Inciardi, 58, is not famous like Horowitz, but his presence in this case is, to some, even more peculiar, due to his role as director of acquisitions at the Rock & Roll Hall of Fame, where he’s worked for nearly three decades.
“It’s unprecedented, in my experience, that someone who works for an institution is also dealing in this kind of material privately,” said a person with knowledge of the rare memorabilia industry, who spoke on the condition of anonymity due to the sensitive nature of the subject matter. “He’s been doing this for a long time. And no one could understand how somebody whose job it was to acquire things for an institution could be buying and selling stuff independently.” (When reached for comment, the Rock Hall provided a statement explaining that Inciardi had been suspended from his position and would remain so until the conclusion of an internal investigation.)
According to the indictment, Horowitz and Inciardi, along with Kosinski, 59, spent years working to sell the documents, splitting the 100 pages or so of the whole set — cited in the indictment to be worth over $1 million — into separate auctions at different institutions. The first instance was in 2012, when four pages of working lyrics for “Hotel California” were listed by Kosinski’s Gotta Have Rock and Roll auction house, which led to a communication with Don Henley’s attorney. Before long, a deal was arranged for Henley to purchase those pages for $8,500 — but a few years later, more pages were listed for sale by Sotheby’s, and another offer was sent to Henley to purchase some of them. That’s when things became far more antagonistic.
“[Longtime Eagles manager] Irving Azoff and Don Henley are the last people on Earth you would want to get into a fight with,” said the person with knowledge of the rare memorabilia industry. “Part of Irving’s reputation — and I think it’s something he takes great pride in — is being combative to the maximum. And Henley as well.” (Azoff and Henley declined to comment for this story.)
The list of previous legal disputes involving Henley, 75, is long and varied. Henley has battled with his former Eagles bandmate Don Felder, his record company Geffen Records and various other entities: In 2015, he used a lawsuit to remove an advertisement for a clothing company that jokingly used his name, and, in 2017, the Eagles filed a lawsuit against a Mexican resort calling itself the “Hotel California” in order to cease any implied association with the band. In 2011, when Frank Ocean included a reimagining of “Hotel California” on his mixtape “Nostalgia, Ultra,” Warner Music Group, the owner of the master track of “Hotel California,” threatened to sue if Ocean so much as performed the song in public. Henley later called Ocean “a talentless little prick.”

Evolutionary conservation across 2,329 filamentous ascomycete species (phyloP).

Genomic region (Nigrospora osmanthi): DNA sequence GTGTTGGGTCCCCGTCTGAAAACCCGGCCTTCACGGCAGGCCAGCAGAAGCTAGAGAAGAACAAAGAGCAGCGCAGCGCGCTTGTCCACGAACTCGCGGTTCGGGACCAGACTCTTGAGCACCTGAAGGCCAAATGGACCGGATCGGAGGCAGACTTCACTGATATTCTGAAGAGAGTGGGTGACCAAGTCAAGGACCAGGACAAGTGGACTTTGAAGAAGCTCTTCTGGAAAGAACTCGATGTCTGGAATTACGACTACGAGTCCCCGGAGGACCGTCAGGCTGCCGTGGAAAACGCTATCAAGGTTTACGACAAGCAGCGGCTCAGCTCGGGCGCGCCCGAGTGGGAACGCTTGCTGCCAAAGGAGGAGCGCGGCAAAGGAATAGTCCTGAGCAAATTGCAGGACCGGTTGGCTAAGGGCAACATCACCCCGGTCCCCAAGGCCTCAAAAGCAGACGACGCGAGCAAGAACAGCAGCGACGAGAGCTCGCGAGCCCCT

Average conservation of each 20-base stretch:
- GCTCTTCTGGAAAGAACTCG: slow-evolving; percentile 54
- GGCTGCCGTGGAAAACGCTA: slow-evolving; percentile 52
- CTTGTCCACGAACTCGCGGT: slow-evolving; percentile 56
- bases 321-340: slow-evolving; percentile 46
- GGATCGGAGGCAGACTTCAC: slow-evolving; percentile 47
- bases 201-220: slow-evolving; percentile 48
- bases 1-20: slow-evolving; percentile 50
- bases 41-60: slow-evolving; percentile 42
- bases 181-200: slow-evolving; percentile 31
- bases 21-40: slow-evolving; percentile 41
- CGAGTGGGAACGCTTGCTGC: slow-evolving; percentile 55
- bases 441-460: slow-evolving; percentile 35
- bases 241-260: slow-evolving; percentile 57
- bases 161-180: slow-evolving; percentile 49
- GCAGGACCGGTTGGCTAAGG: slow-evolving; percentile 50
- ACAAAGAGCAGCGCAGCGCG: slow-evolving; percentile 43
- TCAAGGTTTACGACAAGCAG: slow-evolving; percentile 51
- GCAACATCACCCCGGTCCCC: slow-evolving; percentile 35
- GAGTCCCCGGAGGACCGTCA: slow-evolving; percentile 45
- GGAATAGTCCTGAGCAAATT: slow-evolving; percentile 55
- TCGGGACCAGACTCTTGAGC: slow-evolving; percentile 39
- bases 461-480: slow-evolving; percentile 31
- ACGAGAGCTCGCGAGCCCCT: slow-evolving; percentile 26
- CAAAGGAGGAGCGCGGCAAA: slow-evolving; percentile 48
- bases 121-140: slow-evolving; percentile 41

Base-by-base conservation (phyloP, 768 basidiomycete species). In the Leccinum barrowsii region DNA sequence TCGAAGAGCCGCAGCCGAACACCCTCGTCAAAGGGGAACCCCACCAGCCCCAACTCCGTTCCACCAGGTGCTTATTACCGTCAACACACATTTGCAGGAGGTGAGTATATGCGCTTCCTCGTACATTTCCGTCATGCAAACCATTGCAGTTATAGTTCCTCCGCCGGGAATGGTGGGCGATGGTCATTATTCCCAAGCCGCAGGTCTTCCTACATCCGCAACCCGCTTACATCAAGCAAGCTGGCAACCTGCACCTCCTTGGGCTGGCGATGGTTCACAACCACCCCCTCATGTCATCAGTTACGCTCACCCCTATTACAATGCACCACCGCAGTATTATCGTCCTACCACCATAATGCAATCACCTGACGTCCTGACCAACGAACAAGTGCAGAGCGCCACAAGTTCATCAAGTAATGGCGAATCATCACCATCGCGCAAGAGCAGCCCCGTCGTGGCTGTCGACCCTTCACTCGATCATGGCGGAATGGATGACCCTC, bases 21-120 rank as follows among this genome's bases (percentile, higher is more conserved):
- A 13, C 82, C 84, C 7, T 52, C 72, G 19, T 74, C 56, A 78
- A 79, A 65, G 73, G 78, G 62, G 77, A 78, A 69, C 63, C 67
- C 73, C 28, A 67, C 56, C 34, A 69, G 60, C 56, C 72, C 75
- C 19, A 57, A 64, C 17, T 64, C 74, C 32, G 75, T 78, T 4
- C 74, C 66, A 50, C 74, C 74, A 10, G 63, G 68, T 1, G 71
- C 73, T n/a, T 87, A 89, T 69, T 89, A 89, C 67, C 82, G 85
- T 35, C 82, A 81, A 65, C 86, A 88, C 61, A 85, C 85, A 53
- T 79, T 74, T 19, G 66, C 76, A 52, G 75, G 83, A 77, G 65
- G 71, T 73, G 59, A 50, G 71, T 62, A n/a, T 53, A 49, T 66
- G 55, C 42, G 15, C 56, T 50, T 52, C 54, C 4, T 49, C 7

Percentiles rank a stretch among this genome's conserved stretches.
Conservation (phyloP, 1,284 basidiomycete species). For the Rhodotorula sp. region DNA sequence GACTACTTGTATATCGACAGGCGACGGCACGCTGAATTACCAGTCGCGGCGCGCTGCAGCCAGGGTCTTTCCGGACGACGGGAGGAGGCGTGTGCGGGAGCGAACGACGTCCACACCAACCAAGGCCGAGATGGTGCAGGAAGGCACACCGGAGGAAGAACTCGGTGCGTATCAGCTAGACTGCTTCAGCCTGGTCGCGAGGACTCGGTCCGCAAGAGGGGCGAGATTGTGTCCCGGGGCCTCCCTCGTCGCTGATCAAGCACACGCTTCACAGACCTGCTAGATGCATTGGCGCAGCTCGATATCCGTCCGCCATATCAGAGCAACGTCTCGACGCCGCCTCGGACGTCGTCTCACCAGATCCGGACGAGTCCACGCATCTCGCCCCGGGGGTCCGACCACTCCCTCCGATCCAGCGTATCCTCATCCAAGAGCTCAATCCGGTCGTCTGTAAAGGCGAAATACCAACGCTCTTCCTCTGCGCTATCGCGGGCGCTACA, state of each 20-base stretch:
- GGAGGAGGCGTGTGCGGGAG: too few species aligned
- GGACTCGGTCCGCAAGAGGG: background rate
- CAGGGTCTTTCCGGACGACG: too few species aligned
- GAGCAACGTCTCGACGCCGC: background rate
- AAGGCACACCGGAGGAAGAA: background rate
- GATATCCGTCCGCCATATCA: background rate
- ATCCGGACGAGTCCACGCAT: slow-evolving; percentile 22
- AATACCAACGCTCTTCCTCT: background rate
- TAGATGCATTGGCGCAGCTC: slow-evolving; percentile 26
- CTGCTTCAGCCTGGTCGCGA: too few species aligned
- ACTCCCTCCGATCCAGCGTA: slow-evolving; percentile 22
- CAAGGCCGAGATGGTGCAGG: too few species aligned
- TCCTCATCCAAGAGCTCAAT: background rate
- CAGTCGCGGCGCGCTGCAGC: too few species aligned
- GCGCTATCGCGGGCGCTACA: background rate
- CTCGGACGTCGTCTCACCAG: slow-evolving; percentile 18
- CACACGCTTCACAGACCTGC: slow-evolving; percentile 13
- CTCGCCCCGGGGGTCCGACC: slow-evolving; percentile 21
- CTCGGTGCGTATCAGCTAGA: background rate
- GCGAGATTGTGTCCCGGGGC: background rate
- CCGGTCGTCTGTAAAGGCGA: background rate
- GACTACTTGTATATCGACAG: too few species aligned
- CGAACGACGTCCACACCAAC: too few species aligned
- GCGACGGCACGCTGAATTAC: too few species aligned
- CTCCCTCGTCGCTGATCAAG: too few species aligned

Given Henley’s track record, getting him to purchase back any of his own material was a surprising initial victory for the three dealers. But when an opportunity was subsequently offered to buy more pages piece by piece, Henley’s representatives instead “lodged complaints” with the Manhattan D.A., as a spokesperson for the D.A. explained via email. Because it was within the D.A.’s jurisdiction, the complaints led to an investigation.
|Don Henley usatoday.com|
“One of the problems we see in the fine art world a lot,” said Katherine Wilson-Milne, an attorney specializing in art law and the co-host of “The Art Law Podcast,” “is that there’s no one in the current chain of the market that’s interested or benefits from finding out that there’s a problem. … [Henley is] a rare person who’s interested in kind of exploding the chain.”
As for the biographer referenced in the D.A.'s press release, they are not currently being charged for any role in the saga, and are referred to in the indictment only as “Individual 1.” But several people with knowledge of the case, speaking under the condition of anonymity, cited Sanders, now 83, as having been the author at hand — and interviews and research suggest that Sanders was the band’s only documented, authorized biographer in the late ’70s. Sanders did not return requests for comment, but there’s one bit of online evidence that further establishes his role. Using the Internet Archive to see how it appeared in 2016, Sotheby’s original online listing for an additional 14 pages of “Hotel California” lyrics describes the item’s provenance as follows: “Don Henley and Glenn Frey — Ed Sanders — Present Owner.”
Who, exactly, the rightful owner is of the “Hotel California” papers is at the center of the case. In the indictment, the earliest description of how “Individual 1” ended up with the documents comes in the form of an email that person sent to Horowitz in 2005: “I was staying at Henley’s place in Malibu,” Individual 1 wrote in the email, “and had total access to his boxes of stuff, and there was a lot, and I compiled a box of files I wanted and his assistant mailed them to me.” Then, noting Henley’s propensity to be “aggressive,” Individual 1 suggested that “maybe we don’t want to sell them at all?”
In the years that followed, the details of this provenance appeared to shift with relative ease, often following overt suggestions and guidance by Horowitz and Inciardi, as documented in a chain of emails cited in the indictment. In 2012, for example, Inciardi sent an email to Horowitz in which he wrote out a script of sorts for Individual 1 to use, in order to claim provenance for the documents. “It was about 35 years ago and my memory is getting foggy!” Inciardi wrote in the voice of Individual 1. Then: “I remember finding the material discarded in a dressing room backstage at an Eagles concert.” Horowitz replied, “[Individual 1] won’t go for that. Let’s talk later.”
At one point, Horowitz noted in an email to Inciardi that Individual 1 was “almost ready to have his ‘explanation’ shaped in to [sic] a communication.” In 2017, after Frey’s death in 2016 at the age of 67, and as the D.A. was beginning to inquire about the documents, Horowitz wrote to Individual 1, “In an earlier communication you once suggested Frey was the person from whom you got the document. If Frey, he, alas, is dead and identifying him as the [sic] source would make this go away once and for all. Your thoughts, please?” According to the indictment, after some back and forth, Individual 1 later sent an email that appeared to be a new declaration of provenance, pointing to Frey as being the provider of the lyric sheets.